The other motions are interesting too, yet I suspect some of the answers are self-evident. Is this harming training opportunities, for example? Well, if you haven’t heard that particular cry of angst from doctors concerned that, yes, it is harming their training opportunities, then who are you listening to? It appears that both the RCP and FPARCP agree too, based on their consensus statement.3

When it comes to debating PAs’ scope of practice, this raises a wry chuckle as the BMA has tactically outmanoeuvred the colleges on this one, by bringing out their own guidance on this last week.4 This has now placed the colleges in an unenviable position of either endorsing the guidance as it stands, or widening the scope of PAs’ practice beyond what the BMA suggests, which is likely to meet resistance. It is a case of being stuck between Scylla and Cheribdes.

Which finally brings us to calls for a “pause” in the rollout of PA roles, which is the area of dispute between the RCP’s leadership and the fellows who have brought the motion. My personal view is that there are three major reasons why we need a pause:

1. In a healthcare system, if there is any intervention such as a technology, or a drug where safety concerns have been raised, then the fundamental advice is to pause and investigate. If no concerns are found then there is nothing to fear and the process can continue without a safety flag hanging over it. And if there is an issue? Then you apply the necessary safety checks, make the amendments, and progress with caution while evaluating further. What you don’t do is carry on regardless. If that principle applies to a drug or technology, then why not to an intervention with a new group of health professionals too?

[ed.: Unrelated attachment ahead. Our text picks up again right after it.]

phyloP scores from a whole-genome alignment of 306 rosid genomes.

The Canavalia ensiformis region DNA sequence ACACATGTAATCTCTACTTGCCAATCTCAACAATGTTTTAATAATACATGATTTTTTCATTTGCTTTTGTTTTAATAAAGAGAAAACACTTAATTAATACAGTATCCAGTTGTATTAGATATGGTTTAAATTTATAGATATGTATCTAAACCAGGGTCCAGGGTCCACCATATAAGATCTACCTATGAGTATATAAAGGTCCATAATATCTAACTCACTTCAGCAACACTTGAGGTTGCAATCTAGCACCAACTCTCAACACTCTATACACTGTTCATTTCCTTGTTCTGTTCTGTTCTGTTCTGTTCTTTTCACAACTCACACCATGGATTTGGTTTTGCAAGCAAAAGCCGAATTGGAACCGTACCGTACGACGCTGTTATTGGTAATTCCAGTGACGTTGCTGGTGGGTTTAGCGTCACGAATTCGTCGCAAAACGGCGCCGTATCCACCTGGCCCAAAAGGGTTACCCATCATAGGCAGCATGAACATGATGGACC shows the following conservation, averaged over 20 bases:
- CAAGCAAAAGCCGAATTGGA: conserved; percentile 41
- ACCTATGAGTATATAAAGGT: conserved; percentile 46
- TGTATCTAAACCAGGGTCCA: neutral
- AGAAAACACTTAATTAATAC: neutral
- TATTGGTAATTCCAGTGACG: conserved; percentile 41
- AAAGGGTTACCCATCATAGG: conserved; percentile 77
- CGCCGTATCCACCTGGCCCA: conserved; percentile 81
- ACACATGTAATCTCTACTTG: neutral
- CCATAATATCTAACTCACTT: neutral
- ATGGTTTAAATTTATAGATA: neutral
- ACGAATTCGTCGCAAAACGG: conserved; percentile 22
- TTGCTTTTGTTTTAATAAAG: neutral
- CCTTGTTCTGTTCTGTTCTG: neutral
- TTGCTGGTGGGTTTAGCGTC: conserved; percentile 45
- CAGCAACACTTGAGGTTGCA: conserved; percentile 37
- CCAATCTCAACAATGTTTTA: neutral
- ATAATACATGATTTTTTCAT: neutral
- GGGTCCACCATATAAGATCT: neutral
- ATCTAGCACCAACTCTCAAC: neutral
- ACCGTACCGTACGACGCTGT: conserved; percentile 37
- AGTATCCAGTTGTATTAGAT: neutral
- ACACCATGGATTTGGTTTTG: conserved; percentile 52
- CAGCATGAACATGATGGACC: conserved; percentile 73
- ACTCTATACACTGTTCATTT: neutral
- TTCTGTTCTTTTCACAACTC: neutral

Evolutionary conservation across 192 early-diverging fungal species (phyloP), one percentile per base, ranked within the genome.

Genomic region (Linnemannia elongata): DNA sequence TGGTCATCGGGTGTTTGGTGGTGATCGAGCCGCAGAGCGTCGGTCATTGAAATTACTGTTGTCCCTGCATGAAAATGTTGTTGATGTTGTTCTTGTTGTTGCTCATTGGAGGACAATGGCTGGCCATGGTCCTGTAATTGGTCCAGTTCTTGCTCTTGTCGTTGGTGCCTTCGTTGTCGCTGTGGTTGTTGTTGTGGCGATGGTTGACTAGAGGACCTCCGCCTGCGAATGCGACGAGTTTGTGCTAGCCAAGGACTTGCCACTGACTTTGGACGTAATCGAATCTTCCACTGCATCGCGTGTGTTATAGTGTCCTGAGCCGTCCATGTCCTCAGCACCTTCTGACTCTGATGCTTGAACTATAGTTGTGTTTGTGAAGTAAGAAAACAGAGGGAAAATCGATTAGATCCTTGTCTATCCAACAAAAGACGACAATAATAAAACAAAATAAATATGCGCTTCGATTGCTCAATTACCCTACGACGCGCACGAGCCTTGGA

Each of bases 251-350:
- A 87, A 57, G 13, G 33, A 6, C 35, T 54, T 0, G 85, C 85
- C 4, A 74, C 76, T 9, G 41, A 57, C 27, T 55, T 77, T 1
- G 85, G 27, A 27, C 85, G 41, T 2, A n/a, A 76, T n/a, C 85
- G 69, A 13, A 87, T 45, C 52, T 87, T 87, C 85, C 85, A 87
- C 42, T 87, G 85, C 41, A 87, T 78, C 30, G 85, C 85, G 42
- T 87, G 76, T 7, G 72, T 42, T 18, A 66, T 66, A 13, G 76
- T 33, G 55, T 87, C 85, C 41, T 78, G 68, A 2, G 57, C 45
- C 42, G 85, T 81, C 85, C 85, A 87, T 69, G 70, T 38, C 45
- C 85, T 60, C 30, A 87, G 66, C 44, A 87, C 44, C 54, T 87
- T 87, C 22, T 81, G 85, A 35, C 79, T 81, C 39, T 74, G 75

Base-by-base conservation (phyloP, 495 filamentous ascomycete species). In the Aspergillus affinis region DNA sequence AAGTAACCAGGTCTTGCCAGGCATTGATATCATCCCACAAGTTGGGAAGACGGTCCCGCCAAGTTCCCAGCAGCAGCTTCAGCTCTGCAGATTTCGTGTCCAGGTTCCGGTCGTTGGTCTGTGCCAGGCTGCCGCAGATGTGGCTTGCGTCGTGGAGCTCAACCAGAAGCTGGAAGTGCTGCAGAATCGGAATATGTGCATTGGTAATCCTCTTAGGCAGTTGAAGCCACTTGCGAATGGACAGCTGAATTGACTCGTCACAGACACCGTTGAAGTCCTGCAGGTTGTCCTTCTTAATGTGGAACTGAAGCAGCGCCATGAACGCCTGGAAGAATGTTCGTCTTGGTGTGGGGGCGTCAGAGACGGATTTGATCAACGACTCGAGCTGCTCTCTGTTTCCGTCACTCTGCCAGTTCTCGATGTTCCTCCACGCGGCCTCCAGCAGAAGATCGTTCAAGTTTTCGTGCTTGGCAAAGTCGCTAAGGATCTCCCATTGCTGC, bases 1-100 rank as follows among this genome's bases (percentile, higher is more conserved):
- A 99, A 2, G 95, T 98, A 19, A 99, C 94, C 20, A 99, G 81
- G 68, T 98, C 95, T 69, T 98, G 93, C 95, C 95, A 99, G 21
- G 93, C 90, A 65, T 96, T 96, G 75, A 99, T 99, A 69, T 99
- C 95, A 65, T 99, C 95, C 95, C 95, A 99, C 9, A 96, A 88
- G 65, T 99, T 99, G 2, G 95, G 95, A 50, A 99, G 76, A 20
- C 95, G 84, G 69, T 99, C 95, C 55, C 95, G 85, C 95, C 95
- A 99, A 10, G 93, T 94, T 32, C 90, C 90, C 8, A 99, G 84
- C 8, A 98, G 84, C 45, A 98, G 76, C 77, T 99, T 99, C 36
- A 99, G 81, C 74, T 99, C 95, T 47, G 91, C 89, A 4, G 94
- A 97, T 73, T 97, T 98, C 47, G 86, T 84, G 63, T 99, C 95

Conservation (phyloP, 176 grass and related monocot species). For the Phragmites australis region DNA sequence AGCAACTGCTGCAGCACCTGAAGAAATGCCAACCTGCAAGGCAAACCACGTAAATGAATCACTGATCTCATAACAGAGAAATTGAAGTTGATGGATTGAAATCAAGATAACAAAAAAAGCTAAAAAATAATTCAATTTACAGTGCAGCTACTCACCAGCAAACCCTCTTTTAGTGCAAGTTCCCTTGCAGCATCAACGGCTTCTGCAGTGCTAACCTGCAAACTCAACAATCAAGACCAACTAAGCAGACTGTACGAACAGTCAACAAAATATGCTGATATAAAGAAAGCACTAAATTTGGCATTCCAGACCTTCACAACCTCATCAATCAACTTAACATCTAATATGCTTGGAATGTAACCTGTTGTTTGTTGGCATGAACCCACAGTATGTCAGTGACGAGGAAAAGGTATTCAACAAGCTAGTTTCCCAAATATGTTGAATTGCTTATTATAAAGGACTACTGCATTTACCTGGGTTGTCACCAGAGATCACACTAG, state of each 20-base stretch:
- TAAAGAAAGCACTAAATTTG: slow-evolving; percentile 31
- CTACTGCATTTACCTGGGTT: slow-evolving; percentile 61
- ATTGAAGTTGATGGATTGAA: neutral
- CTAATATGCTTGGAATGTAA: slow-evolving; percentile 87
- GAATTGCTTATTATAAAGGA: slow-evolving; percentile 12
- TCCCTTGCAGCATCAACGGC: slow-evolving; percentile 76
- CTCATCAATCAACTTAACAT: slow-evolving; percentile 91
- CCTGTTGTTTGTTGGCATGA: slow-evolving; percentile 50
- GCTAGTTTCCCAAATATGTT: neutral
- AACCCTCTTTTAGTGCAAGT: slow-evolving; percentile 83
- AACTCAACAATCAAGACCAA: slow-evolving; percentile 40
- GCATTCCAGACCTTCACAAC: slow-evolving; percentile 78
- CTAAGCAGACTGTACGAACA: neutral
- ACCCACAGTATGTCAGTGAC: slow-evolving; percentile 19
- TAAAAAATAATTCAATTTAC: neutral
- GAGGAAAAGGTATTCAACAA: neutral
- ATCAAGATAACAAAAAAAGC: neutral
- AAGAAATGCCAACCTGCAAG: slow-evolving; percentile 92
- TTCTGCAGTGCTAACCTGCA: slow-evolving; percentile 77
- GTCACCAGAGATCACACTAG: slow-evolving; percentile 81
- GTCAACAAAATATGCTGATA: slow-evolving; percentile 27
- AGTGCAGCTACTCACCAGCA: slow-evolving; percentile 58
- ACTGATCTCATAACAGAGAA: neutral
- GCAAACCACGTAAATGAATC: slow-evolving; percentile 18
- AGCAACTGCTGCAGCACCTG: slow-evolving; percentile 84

2. A simple timeout is needed to reduce the heat and frictions caused by the current debate, both for doctors, but also for existing PAs. Continued attempts to bullishly push through the expansion of PAs will not help anyone, least of all PA colleagues, who find themselves in the spotlight, mostly due to failed leadership of their own and the wider system. These individuals need a break, and a pause gives everyone time to take a deep breath while issues of safety are looked at and clarified.

3. Finally, it gives a chance for all parties to get together and complete the work on scope and regulation in a coherent joined up way. At present this is all being done back to front, with a workforce introduced into the system before their scope, guidance, supervision, or regulation are in place.

I call on everyone on all sides of the debate to consider what a pause brings, and I say this as someone without any particular axe to grind. I am not in a specialty which is expected to have a surge in PAs. We are blessed to have huge multidisciplinary teams already, with nurses, pharmacists, podiatrists, dietitians, and others working together. As someone who works in MDTs and who has worked on patient safety on a national basis, I am asking for a pause to give all of us time to reassess, regroup, and take a deep breath.


  • Competing interests: PK is an elected councillor of the RCP, national specialty advisor for NHS England, and GIRFT lead for diabetes.